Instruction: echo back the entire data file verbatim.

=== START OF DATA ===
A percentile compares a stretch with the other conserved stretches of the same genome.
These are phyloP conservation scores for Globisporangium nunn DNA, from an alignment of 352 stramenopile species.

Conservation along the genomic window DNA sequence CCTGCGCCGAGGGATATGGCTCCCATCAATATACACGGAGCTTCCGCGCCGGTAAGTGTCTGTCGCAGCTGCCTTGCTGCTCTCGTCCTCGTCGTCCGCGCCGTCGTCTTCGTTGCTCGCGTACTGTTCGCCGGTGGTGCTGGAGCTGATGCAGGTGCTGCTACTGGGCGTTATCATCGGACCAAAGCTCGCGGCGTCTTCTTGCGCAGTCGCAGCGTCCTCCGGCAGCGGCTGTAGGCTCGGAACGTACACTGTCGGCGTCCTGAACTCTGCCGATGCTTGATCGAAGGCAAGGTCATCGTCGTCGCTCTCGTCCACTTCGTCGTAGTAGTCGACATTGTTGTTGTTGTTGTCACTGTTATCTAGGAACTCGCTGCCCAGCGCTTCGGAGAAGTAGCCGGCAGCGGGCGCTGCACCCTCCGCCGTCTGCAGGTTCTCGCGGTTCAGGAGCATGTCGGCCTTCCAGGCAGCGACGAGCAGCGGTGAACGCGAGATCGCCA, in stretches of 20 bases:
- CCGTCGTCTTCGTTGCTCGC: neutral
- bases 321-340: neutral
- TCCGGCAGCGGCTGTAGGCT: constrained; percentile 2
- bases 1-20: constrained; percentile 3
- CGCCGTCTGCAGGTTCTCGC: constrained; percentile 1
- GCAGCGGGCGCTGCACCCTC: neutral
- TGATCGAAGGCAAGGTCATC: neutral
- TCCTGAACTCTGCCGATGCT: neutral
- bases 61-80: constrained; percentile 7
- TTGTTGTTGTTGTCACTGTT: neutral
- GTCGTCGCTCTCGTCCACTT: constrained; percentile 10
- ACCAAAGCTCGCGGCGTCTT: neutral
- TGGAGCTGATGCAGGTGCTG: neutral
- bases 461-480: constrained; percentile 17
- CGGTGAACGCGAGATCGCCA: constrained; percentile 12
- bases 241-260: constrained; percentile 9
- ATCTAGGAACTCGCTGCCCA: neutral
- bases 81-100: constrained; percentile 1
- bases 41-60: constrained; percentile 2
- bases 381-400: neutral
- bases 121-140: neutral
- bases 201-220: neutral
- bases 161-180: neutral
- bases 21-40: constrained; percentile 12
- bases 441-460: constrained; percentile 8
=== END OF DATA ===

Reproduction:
A percentile compares a stretch with the other conserved stretches of the same genome.
These are phyloP conservation scores for Globisporangium nunn DNA, from an alignment of 352 stramenopile species.

Conservation along the genomic window DNA sequence CCTGCGCCGAGGGATATGGCTCCCATCAATATACACGGAGCTTCCGCGCCGGTAAGTGTCTGTCGCAGCTGCCTTGCTGCTCTCGTCCTCGTCGTCCGCGCCGTCGTCTTCGTTGCTCGCGTACTGTTCGCCGGTGGTGCTGGAGCTGATGCAGGTGCTGCTACTGGGCGTTATCATCGGACCAAAGCTCGCGGCGTCTTCTTGCGCAGTCGCAGCGTCCTCCGGCAGCGGCTGTAGGCTCGGAACGTACACTGTCGGCGTCCTGAACTCTGCCGATGCTTGATCGAAGGCAAGGTCATCGTCGTCGCTCTCGTCCACTTCGTCGTAGTAGTCGACATTGTTGTTGTTGTTGTCACTGTTATCTAGGAACTCGCTGCCCAGCGCTTCGGAGAAGTAGCCGGCAGCGGGCGCTGCACCCTCCGCCGTCTGCAGGTTCTCGCGGTTCAGGAGCATGTCGGCCTTCCAGGCAGCGACGAGCAGCGGTGAACGCGAGATCGCCA, in stretches of 20 bases:
- CCGTCGTCTTCGTTGCTCGC: neutral
- bases 321-340: neutral
- TCCGGCAGCGGCTGTAGGCT: constrained; percentile 2
- bases 1-20: constrained; percentile 3
- CGCCGTCTGCAGGTTCTCGC: constrained; percentile 1
- GCAGCGGGCGCTGCACCCTC: neutral
- TGATCGAAGGCAAGGTCATC: neutral
- TCCTGAACTCTGCCGATGCT: neutral
- bases 61-80: constrained; percentile 7
- TTGTTGTTGTTGTCACTGTT: neutral
- GTCGTCGCTCTCGTCCACTT: constrained; percentile 10
- ACCAAAGCTCGCGGCGTCTT: neutral
- TGGAGCTGATGCAGGTGCTG: neutral
- bases 461-480: constrained; percentile 17
- CGGTGAACGCGAGATCGCCA: constrained; percentile 12
- bases 241-260: constrained; percentile 9
- ATCTAGGAACTCGCTGCCCA: neutral
- bases 81-100: constrained; percentile 1
- bases 41-60: constrained; percentile 2
- bases 381-400: neutral
- bases 121-140: neutral
- bases 201-220: neutral
- bases 161-180: neutral
- bases 21-40: constrained; percentile 12
- bases 441-460: constrained; percentile 8